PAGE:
Taking money for bail is corruption – Justice of Court of Appeal

Justice Sir Dennis Adjei, Justice of the Court of Appeal, says taking money before granting bail is corruption and must be discouraged.

He stressed bail was free and that anyone found taking money before executing bail would be prosecuted.

Both the giver and taker would be prosecuted.

Justice Adjei was addressing the Judicial Press Corps at a day’s training jointly organised by the Judicial Service of Ghana, Perfector of Sentiments (POS) Foundation and Open Society Initiative for West Africa (OSIWA).

It was under the theme: “Understanding the criminal justice system of Ghana for effective media reportage.”

He said any public servant caught engaging in corrupt practices could be sentenced to between 12 to 25 years if found culpable.

The Appeal Court Justice said corruption was no longer a misdemeanor and cautioned against it.

He said bail should not be used as punishment when the accused person had not been found guilty, adding that every offence was now bailable provided there were “people of substance” to stand as sureties and could prove that the accused would appear to stand trial.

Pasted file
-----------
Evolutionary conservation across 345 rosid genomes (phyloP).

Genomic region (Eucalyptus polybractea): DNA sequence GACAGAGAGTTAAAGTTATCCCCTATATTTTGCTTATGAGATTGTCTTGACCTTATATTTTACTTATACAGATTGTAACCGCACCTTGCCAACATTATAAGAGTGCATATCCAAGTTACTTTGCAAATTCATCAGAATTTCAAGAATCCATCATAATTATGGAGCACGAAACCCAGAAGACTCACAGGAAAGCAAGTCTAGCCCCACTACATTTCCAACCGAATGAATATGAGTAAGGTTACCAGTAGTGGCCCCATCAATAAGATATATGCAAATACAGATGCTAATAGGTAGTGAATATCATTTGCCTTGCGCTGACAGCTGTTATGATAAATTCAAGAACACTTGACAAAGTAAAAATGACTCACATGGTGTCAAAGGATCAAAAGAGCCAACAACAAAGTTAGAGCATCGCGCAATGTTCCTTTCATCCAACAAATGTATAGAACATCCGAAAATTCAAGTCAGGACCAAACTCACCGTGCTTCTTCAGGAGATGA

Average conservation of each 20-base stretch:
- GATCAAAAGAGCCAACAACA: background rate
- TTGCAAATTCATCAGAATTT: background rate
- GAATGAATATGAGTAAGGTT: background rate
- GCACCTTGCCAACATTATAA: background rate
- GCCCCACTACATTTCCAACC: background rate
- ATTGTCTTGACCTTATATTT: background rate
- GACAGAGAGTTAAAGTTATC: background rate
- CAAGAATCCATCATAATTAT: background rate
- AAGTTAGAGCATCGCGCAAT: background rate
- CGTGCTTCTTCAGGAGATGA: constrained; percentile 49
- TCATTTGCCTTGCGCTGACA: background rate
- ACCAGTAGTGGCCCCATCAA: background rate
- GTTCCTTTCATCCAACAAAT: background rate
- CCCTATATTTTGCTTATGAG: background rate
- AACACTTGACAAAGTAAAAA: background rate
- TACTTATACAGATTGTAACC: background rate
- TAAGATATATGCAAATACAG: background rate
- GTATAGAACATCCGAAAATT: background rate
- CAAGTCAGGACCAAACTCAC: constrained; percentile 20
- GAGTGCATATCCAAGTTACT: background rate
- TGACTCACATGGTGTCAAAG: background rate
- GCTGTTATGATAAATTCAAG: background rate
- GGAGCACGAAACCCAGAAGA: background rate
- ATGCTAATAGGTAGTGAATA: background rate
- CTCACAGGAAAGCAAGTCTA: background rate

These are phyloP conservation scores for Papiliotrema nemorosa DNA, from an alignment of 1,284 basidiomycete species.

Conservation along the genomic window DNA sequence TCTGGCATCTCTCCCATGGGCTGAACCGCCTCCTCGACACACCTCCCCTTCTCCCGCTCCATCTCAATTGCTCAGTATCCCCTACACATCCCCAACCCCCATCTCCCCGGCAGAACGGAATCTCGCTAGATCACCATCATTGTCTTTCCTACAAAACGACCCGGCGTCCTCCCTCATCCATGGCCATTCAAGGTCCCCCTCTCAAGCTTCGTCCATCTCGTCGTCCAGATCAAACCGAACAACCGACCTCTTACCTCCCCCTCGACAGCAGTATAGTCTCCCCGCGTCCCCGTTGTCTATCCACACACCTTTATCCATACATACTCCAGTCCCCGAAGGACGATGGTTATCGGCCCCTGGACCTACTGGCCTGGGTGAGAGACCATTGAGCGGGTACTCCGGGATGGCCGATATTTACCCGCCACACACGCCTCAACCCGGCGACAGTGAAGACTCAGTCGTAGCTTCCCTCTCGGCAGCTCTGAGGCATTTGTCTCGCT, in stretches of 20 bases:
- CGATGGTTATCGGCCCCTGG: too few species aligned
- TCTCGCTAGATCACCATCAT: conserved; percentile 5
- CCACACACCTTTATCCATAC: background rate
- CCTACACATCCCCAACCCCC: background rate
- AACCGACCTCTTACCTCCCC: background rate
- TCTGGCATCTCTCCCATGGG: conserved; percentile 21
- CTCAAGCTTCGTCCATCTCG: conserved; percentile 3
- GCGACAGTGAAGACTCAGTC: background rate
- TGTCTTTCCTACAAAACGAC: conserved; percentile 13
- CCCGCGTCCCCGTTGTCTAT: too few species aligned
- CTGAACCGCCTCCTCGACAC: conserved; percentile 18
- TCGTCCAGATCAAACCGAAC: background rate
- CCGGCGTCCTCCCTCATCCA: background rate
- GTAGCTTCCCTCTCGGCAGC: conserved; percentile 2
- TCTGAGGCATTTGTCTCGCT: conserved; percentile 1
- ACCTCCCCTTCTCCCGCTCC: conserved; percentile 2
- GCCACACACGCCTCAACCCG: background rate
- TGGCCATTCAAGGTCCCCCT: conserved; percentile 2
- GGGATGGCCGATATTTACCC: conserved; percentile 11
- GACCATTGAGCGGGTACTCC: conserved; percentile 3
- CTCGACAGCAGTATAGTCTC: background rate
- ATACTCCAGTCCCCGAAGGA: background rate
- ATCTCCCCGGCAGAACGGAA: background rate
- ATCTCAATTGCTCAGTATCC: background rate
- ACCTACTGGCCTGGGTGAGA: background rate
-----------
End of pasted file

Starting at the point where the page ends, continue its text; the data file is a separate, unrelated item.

Justice Adjei said there was no law requiring that sureties be public or civil servants and that what was needed was for the surety to be competent and be able to produce the accused person for trial or be able to pay the amount involved should the accused abscond.

He advised journalists not to reveal the identities of juveniles when reporting, saying it was criminal.

Mr Jonathan Osei Owusu, Executive Director of POS, called on the participants to champion the integrity of the Court after the training.

Mr. Zakaria Tanko Musah, a lawyer and a lecturer at the Ghana Institute of Journalism encouraged media practitioners to know the sources of Ghana’s laws to appreciate the criminal justice system.

Mr. Joseph Ampong -Fosu, Director of Communications, Judical Service of Ghana, said the Judiciary was the last bastion of Ghana’s democracy, hence criticisms should be done with circumspection and devoid of personal attacks on judges.

He said the effect of running down the Judiciary had implications on the economy, dampened investor confidence, and undermined national security.

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